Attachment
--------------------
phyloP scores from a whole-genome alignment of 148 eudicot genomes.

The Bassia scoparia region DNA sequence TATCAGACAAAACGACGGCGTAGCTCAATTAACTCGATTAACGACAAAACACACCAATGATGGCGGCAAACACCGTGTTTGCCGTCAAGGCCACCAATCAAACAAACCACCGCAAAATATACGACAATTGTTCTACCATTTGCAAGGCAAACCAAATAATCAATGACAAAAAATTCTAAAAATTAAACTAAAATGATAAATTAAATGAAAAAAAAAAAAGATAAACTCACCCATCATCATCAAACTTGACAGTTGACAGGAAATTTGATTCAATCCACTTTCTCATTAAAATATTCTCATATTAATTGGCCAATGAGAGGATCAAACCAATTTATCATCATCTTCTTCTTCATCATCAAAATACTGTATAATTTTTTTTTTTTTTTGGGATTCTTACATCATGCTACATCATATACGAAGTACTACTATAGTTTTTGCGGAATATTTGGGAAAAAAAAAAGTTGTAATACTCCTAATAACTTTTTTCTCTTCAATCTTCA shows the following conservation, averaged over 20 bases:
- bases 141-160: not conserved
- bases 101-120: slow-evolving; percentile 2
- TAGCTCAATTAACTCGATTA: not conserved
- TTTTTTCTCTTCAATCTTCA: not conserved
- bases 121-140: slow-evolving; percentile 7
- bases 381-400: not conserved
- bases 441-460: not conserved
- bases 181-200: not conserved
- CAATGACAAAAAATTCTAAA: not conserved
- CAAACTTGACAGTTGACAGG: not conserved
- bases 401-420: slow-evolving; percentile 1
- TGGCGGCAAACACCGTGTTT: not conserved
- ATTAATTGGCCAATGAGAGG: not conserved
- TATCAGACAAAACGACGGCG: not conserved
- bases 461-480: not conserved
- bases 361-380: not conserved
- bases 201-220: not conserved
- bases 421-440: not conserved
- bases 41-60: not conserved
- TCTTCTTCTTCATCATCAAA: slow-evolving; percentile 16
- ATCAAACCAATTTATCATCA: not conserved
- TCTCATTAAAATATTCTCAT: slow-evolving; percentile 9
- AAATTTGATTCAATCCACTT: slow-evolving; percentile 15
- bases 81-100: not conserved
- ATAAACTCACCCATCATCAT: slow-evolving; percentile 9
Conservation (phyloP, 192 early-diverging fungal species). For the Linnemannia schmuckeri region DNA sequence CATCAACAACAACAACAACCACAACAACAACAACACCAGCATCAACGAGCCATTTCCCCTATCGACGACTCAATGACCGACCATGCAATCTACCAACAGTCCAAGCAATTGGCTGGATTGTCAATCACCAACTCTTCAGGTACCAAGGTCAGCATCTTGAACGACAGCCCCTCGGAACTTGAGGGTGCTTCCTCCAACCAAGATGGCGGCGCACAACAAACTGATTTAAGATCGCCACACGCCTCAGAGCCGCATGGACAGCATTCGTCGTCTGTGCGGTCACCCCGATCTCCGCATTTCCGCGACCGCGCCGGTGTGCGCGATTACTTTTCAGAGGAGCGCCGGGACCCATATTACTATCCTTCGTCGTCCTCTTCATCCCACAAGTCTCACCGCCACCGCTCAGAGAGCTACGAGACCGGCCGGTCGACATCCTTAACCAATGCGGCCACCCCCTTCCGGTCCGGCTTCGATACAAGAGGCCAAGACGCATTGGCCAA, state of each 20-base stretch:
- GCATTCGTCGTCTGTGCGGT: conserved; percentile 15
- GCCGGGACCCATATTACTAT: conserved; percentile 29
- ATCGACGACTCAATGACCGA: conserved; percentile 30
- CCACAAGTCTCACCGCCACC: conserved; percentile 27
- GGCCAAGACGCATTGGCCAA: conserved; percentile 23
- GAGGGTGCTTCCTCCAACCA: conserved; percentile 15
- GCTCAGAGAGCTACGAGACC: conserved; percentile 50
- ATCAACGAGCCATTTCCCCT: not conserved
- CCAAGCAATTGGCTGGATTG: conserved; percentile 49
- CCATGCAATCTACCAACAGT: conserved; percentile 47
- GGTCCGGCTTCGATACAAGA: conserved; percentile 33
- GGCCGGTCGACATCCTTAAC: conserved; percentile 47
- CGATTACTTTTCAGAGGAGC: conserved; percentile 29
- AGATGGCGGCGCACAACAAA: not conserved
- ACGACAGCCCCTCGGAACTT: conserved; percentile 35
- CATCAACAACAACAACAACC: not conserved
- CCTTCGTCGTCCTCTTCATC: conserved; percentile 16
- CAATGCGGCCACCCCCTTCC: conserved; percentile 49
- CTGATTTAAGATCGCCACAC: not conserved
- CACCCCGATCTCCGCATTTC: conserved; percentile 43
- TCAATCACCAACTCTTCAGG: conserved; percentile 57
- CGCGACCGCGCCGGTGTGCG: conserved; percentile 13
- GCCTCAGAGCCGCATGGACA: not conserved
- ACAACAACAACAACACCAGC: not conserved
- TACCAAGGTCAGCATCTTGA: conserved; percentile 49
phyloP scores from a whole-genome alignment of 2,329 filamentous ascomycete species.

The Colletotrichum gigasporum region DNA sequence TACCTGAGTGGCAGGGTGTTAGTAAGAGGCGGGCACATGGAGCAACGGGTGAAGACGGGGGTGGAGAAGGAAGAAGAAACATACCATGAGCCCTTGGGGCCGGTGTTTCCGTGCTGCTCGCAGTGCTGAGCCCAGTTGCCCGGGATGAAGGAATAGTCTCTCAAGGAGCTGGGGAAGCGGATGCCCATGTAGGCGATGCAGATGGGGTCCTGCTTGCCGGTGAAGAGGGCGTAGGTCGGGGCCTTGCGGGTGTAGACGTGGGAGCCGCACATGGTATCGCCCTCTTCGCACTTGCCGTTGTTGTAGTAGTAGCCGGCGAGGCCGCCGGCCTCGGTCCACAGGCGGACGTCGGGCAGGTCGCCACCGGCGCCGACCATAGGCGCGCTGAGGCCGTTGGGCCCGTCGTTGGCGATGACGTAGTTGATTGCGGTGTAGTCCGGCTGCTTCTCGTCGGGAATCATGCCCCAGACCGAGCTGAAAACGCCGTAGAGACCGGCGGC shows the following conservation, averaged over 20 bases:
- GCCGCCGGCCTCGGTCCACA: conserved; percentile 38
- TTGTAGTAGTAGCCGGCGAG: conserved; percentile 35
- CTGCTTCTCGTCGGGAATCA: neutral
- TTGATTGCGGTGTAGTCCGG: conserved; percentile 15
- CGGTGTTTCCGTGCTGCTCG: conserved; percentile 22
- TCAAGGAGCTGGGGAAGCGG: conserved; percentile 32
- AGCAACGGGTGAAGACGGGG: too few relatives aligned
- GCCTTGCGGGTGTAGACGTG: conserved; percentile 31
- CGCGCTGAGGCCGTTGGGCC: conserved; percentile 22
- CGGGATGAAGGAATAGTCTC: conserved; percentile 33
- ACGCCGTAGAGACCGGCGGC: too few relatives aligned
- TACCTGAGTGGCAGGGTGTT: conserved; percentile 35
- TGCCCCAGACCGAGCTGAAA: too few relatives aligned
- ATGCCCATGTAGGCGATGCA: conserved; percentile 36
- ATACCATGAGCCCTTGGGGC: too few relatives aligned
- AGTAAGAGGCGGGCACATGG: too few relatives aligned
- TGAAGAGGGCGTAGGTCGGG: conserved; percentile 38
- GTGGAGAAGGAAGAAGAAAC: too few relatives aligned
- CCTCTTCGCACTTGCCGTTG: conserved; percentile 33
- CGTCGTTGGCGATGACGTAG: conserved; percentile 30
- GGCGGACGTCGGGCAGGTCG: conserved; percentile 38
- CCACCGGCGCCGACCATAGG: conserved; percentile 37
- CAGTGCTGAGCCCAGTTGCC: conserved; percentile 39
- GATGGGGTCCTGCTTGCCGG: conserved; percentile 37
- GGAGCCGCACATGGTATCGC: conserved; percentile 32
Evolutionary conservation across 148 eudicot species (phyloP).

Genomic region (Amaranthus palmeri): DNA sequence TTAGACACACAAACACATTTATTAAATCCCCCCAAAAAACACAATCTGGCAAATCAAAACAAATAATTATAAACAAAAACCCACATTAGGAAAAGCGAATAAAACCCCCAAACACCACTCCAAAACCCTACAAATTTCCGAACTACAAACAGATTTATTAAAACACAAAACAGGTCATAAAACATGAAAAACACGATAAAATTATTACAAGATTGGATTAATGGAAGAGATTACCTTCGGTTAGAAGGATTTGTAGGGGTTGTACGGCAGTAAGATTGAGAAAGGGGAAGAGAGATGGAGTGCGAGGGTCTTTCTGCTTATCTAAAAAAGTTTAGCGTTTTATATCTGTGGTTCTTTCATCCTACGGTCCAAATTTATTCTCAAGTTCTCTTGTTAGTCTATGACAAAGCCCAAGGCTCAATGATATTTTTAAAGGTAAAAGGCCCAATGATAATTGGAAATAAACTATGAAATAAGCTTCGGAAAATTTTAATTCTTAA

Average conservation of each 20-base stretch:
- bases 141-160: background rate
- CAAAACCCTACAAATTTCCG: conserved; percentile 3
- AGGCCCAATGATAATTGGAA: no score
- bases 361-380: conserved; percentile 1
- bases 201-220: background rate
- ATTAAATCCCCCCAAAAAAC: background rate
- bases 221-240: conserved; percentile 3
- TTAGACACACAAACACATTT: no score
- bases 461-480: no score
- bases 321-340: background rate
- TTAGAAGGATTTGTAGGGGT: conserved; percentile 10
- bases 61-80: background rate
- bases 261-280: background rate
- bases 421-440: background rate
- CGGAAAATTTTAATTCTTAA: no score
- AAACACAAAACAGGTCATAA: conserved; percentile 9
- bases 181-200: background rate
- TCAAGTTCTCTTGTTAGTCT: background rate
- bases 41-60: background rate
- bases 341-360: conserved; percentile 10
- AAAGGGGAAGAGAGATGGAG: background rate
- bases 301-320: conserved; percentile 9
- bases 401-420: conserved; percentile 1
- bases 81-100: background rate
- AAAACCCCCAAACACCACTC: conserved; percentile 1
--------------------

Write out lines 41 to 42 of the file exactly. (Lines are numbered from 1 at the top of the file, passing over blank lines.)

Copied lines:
- CGATTACTTTTCAGAGGAGC: conserved; percentile 29
- AGATGGCGGCGCACAACAAA: not conserved